One legal way in which performance can be enhanced is by some forms of dietary supplementation. For instance, betaine supplementation has been shown to increase cycling sprint power in recreationally active males and females [13]. Moreover, the optimization of diet prior to commencing an exercise programme is important. Military recruits sustaining stress fractures during elite military training were found to have previous dietary deficiencies compared to those who were injury free [14]. However, those skeptical about the ability of sports drinks to rehydrate and improve performance will be interested in Kalman's recent study. After being dehydrated to a 2% reduction in body mass during a 60 minute bout of treadmill exercise, subjects showed little difference in a subsequent exercise to exhaustion test after rehydrating with bottled water, coconut water, coconut water concentrate or sports drink [15].

Many interventions can aim to enhance performance, but in the end, the athlete's efforts will be the culmination of hours of training and preparation. It is now appreciated that elite athletes may suffer long-term degenerative joint disease as a result of their hours of training [16]. The early management of these patients may well be able to postpone definitive joint replacement surgery. Symptom alleviation by intra-articular injections of corticosteroid, hyaluronic acid (HA) and platelet rich plasma (PRP) are attractive options.

Injections of HA may act as both a mechanical lubricant and act biologically to stimulate the synoviocytes to produce synovial fluid with improved the physical properties. Meta-analyses have suggested peak effectiveness at 8 weeks following injection and that there is still a residual detectable effect after 24 weeks [17]. HA injections are more effective than corticosteroid injections beyond 8 weeks following injection [18].

PRP injections are specific fractions of centrifuged autologous blood and may be injected to prevent deterioration and promote regeneration of the articular surface [19]. PRP releasate has been shown to inhibit the inflammatory processes in osteoarthritic chondrocytes and decreases activation in the pathways involved in the pathogenesis of osteoarthritis [20]. PRP injections have also been shown to provide a greater and longer efficacy than HA injections in reducing symptoms and the recovery of articular function [21]. It must be remembered that when discussing the effectiveness of PRP that there are numerous methods of preparation of PRP and preparations rich in growth factors. Thus treatment using PRP will vary considerably in different studies [22].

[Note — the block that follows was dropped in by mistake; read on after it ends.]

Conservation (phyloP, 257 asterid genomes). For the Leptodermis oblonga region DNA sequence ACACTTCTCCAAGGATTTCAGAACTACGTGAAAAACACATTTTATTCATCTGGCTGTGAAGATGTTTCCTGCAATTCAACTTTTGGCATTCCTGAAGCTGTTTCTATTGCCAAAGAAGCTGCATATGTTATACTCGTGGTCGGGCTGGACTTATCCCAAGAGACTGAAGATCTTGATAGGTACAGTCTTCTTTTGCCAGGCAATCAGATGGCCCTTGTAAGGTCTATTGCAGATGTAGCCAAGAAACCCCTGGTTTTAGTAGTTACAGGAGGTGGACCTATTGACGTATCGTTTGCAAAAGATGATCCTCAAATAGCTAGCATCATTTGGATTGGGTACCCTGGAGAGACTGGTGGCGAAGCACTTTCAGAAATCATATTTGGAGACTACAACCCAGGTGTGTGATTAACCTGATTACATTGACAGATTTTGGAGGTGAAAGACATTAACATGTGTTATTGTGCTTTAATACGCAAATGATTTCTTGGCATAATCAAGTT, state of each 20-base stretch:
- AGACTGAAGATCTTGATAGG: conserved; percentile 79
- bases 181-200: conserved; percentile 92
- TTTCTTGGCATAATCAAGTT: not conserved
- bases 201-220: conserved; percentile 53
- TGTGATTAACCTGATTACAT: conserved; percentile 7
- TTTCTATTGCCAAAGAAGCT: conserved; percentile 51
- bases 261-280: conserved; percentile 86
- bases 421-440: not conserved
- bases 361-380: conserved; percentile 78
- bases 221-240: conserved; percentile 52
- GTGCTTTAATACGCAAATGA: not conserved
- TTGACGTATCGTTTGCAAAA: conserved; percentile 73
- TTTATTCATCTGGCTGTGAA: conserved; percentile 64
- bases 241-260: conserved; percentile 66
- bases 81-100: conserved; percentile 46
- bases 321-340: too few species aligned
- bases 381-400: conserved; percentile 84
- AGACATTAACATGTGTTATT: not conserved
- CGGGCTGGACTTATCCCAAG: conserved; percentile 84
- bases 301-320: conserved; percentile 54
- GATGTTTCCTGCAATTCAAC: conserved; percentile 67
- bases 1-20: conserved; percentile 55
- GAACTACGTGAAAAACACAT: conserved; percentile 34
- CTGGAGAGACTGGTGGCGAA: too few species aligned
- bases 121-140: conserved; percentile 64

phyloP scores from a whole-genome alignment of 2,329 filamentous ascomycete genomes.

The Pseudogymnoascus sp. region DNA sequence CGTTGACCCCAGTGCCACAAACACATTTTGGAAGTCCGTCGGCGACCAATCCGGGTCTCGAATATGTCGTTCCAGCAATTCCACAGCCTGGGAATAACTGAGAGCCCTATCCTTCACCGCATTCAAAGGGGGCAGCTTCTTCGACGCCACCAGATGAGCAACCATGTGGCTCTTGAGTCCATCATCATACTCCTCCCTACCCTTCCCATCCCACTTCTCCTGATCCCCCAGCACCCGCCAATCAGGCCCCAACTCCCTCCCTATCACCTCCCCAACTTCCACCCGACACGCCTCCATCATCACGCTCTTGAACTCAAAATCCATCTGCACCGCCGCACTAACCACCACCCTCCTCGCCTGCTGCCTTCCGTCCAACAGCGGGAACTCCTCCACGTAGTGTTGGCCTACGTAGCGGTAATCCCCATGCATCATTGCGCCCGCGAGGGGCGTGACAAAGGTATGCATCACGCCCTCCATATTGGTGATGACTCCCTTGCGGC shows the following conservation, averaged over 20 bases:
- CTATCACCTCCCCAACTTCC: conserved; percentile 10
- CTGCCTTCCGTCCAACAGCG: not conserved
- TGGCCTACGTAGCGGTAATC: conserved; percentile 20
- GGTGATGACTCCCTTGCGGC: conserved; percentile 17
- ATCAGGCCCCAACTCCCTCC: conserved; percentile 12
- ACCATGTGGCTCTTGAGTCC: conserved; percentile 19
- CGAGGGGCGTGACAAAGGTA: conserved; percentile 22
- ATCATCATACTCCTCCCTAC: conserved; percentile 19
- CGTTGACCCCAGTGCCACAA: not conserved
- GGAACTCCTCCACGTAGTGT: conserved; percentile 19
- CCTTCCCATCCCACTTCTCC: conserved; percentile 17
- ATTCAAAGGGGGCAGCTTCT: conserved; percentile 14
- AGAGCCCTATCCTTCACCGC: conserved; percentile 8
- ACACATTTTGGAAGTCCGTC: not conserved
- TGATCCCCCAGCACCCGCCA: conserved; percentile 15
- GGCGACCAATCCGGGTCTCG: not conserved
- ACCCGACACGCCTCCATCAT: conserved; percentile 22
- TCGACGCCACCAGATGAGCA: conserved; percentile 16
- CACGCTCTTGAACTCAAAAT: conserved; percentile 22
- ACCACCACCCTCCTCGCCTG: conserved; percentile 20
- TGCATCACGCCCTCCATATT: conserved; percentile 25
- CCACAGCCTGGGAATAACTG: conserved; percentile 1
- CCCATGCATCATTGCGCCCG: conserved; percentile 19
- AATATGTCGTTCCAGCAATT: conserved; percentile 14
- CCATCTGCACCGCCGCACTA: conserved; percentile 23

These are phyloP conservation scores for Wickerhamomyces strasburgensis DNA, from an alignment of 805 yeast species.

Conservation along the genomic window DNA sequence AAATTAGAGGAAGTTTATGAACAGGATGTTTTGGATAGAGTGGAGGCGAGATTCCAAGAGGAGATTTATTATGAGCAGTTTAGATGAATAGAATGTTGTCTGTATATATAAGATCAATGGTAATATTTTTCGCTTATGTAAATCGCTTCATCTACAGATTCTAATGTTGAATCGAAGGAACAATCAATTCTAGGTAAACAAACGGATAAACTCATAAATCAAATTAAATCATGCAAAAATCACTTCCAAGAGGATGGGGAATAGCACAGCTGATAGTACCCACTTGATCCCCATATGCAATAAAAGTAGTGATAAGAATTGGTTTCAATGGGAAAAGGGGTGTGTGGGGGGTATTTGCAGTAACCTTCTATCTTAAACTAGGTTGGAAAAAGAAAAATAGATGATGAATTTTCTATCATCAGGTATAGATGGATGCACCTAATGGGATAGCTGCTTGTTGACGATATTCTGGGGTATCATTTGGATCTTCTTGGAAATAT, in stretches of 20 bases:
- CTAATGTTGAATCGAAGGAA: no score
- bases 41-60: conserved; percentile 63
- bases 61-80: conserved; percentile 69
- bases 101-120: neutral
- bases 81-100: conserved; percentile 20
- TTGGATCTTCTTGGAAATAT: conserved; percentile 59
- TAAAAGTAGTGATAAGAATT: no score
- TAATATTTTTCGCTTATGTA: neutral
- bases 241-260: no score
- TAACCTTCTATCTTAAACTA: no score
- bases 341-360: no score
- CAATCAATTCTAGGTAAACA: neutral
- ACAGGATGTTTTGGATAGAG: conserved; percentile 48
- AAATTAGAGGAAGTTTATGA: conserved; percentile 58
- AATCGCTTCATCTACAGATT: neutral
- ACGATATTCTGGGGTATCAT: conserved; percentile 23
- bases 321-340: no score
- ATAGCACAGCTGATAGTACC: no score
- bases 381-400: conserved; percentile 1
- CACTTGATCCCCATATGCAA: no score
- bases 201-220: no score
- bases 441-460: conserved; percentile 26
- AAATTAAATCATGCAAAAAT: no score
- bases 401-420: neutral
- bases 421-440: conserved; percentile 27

Strategies to promote recovery are not limited just to athletes. With joints frequently wearing out at a younger age when patients have busy, working, and productive lives, definitive strategies may have to be adopted. Degeneration may only occur in part of a joint e.g. the medial compartment of the knee. Re-alignment osteotomy may prolong the life expectancy of the patient's native joint by offloading this area [23] and may be comparable to a partial joint replacement [24]. Patients always ask about future function before surgery. Although patients may return to sporting activity, they do not perform at their previous level and residual pain is not exceptional [25]. Alternatively biological knee reconstruction may be considered as a viable option [26].

In a similar vein, the influence of the Games stretches to the general public, and not just the athletes involved. Its influence in promoting health and exercise is something that has been considered since the Games were awarded to the city of London in 2007 [27]. The "Legacy" of the Olympic Games is promoted to encourage sports participation in the home nation. In this way, it is hoped that the general population can receive the benefits of sports participation for health and exercise, and this legacy has been considered to involve both the sports' community and the general community [28]. Three Olympic Legacy centres for Sports and Exercise Medicine have been selected to receive funding from the government to build SEM services in London, Loughborough and Sheffield [29]. Considering the difficulty of the current economic situation, the allocation of resources to leisure activities could be considered to be an expensive luxury. However, the promotion of health and exercise may save money in the long term as there is likely to be a higher degree of physical activity, and therefore a lower incidence of morbidities associated with the sedentary lifestyle to which many of us have become accustomed. It should be noted, however, that the success of this legacy requires the public to take up the exercise challenge so that the benefits can be appreciated for both the individual and the nation [30].

Author's information

MC is a Consultant Trauma and Orthopaedic Surgeon with an interest in lower limb sports surgery and sports medicine. He is volunteering to provide medical services for the Olympic Games. He is also the Guest Editor for the Advances in Sports Nutrition, Exercise and Medicine cross-journal article collection.

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Pre-publication history

The pre-publication history for this paper can be accessed here:

http://www.biomedcentral.com/1741-7015/10/79/prepub